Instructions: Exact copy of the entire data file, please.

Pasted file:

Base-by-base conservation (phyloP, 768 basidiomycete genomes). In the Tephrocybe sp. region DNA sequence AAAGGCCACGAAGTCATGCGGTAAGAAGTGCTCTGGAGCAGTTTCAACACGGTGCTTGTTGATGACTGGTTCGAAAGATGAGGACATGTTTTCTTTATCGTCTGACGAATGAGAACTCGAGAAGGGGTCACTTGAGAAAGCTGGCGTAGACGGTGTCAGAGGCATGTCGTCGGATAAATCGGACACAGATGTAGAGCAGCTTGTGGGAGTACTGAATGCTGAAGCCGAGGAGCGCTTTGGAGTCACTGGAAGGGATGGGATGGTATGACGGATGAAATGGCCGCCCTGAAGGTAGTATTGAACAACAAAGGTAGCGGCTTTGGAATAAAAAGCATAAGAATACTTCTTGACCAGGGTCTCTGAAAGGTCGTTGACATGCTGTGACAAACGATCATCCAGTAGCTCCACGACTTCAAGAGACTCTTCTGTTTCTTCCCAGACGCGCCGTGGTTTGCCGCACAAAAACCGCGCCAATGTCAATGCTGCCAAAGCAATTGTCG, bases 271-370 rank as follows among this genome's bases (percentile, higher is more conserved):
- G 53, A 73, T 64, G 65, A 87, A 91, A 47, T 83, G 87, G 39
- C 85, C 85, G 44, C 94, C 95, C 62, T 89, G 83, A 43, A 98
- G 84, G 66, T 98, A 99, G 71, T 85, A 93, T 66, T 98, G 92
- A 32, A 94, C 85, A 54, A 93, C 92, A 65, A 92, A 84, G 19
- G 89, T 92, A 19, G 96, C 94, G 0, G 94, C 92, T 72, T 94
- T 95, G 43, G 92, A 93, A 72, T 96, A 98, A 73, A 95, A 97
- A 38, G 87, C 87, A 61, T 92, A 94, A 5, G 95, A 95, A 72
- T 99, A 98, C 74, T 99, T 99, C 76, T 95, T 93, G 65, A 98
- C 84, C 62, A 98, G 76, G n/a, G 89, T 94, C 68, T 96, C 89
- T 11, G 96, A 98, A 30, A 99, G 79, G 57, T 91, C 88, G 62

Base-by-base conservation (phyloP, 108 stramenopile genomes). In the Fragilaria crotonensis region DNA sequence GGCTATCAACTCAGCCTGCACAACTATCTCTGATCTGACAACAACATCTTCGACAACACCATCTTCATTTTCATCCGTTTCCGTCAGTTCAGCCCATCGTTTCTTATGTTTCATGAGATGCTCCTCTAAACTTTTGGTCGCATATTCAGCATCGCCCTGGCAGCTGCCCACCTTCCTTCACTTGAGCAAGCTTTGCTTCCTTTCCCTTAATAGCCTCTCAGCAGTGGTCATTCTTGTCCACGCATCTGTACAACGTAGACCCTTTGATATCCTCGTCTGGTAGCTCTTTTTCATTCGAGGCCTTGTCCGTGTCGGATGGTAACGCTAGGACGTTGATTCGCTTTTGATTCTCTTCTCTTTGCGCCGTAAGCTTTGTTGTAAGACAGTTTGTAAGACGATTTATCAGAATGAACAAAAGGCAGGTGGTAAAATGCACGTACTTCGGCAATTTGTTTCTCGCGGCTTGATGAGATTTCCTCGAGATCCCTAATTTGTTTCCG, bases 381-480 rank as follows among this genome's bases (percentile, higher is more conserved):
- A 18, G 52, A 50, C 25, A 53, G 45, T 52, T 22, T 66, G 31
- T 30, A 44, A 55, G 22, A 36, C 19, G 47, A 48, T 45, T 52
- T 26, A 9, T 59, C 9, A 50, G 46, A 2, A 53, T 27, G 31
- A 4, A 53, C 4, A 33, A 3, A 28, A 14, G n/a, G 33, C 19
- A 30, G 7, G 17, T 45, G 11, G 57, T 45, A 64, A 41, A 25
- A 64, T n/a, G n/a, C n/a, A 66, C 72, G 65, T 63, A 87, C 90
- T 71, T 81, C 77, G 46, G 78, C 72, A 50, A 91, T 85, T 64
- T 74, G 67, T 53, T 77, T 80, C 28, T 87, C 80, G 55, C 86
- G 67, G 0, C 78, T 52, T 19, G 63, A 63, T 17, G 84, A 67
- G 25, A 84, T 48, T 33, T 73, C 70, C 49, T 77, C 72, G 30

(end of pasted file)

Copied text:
Base-by-base conservation (phyloP, 768 basidiomycete genomes). In the Tephrocybe sp. region DNA sequence AAAGGCCACGAAGTCATGCGGTAAGAAGTGCTCTGGAGCAGTTTCAACACGGTGCTTGTTGATGACTGGTTCGAAAGATGAGGACATGTTTTCTTTATCGTCTGACGAATGAGAACTCGAGAAGGGGTCACTTGAGAAAGCTGGCGTAGACGGTGTCAGAGGCATGTCGTCGGATAAATCGGACACAGATGTAGAGCAGCTTGTGGGAGTACTGAATGCTGAAGCCGAGGAGCGCTTTGGAGTCACTGGAAGGGATGGGATGGTATGACGGATGAAATGGCCGCCCTGAAGGTAGTATTGAACAACAAAGGTAGCGGCTTTGGAATAAAAAGCATAAGAATACTTCTTGACCAGGGTCTCTGAAAGGTCGTTGACATGCTGTGACAAACGATCATCCAGTAGCTCCACGACTTCAAGAGACTCTTCTGTTTCTTCCCAGACGCGCCGTGGTTTGCCGCACAAAAACCGCGCCAATGTCAATGCTGCCAAAGCAATTGTCG, bases 271-370 rank as follows among this genome's bases (percentile, higher is more conserved):
- G 53, A 73, T 64, G 65, A 87, A 91, A 47, T 83, G 87, G 39
- C 85, C 85, G 44, C 94, C 95, C 62, T 89, G 83, A 43, A 98
- G 84, G 66, T 98, A 99, G 71, T 85, A 93, T 66, T 98, G 92
- A 32, A 94, C 85, A 54, A 93, C 92, A 65, A 92, A 84, G 19
- G 89, T 92, A 19, G 96, C 94, G 0, G 94, C 92, T 72, T 94
- T 95, G 43, G 92, A 93, A 72, T 96, A 98, A 73, A 95, A 97
- A 38, G 87, C 87, A 61, T 92, A 94, A 5, G 95, A 95, A 72
- T 99, A 98, C 74, T 99, T 99, C 76, T 95, T 93, G 65, A 98
- C 84, C 62, A 98, G 76, G n/a, G 89, T 94, C 68, T 96, C 89
- T 11, G 96, A 98, A 30, A 99, G 79, G 57, T 91, C 88, G 62

Base-by-base conservation (phyloP, 108 stramenopile genomes). In the Fragilaria crotonensis region DNA sequence GGCTATCAACTCAGCCTGCACAACTATCTCTGATCTGACAACAACATCTTCGACAACACCATCTTCATTTTCATCCGTTTCCGTCAGTTCAGCCCATCGTTTCTTATGTTTCATGAGATGCTCCTCTAAACTTTTGGTCGCATATTCAGCATCGCCCTGGCAGCTGCCCACCTTCCTTCACTTGAGCAAGCTTTGCTTCCTTTCCCTTAATAGCCTCTCAGCAGTGGTCATTCTTGTCCACGCATCTGTACAACGTAGACCCTTTGATATCCTCGTCTGGTAGCTCTTTTTCATTCGAGGCCTTGTCCGTGTCGGATGGTAACGCTAGGACGTTGATTCGCTTTTGATTCTCTTCTCTTTGCGCCGTAAGCTTTGTTGTAAGACAGTTTGTAAGACGATTTATCAGAATGAACAAAAGGCAGGTGGTAAAATGCACGTACTTCGGCAATTTGTTTCTCGCGGCTTGATGAGATTTCCTCGAGATCCCTAATTTGTTTCCG, bases 381-480 rank as follows among this genome's bases (percentile, higher is more conserved):
- A 18, G 52, A 50, C 25, A 53, G 45, T 52, T 22, T 66, G 31
- T 30, A 44, A 55, G 22, A 36, C 19, G 47, A 48, T 45, T 52
- T 26, A 9, T 59, C 9, A 50, G 46, A 2, A 53, T 27, G 31
- A 4, A 53, C 4, A 33, A 3, A 28, A 14, G n/a, G 33, C 19
- A 30, G 7, G 17, T 45, G 11, G 57, T 45, A 64, A 41, A 25
- A 64, T n/a, G n/a, C n/a, A 66, C 72, G 65, T 63, A 87, C 90
- T 71, T 81, C 77, G 46, G 78, C 72, A 50, A 91, T 85, T 64
- T 74, G 67, T 53, T 77, T 80, C 28, T 87, C 80, G 55, C 86
- G 67, G 0, C 78, T 52, T 19, G 63, A 63, T 17, G 84, A 67
- G 25, A 84, T 48, T 33, T 73, C 70, C 49, T 77, C 72, G 30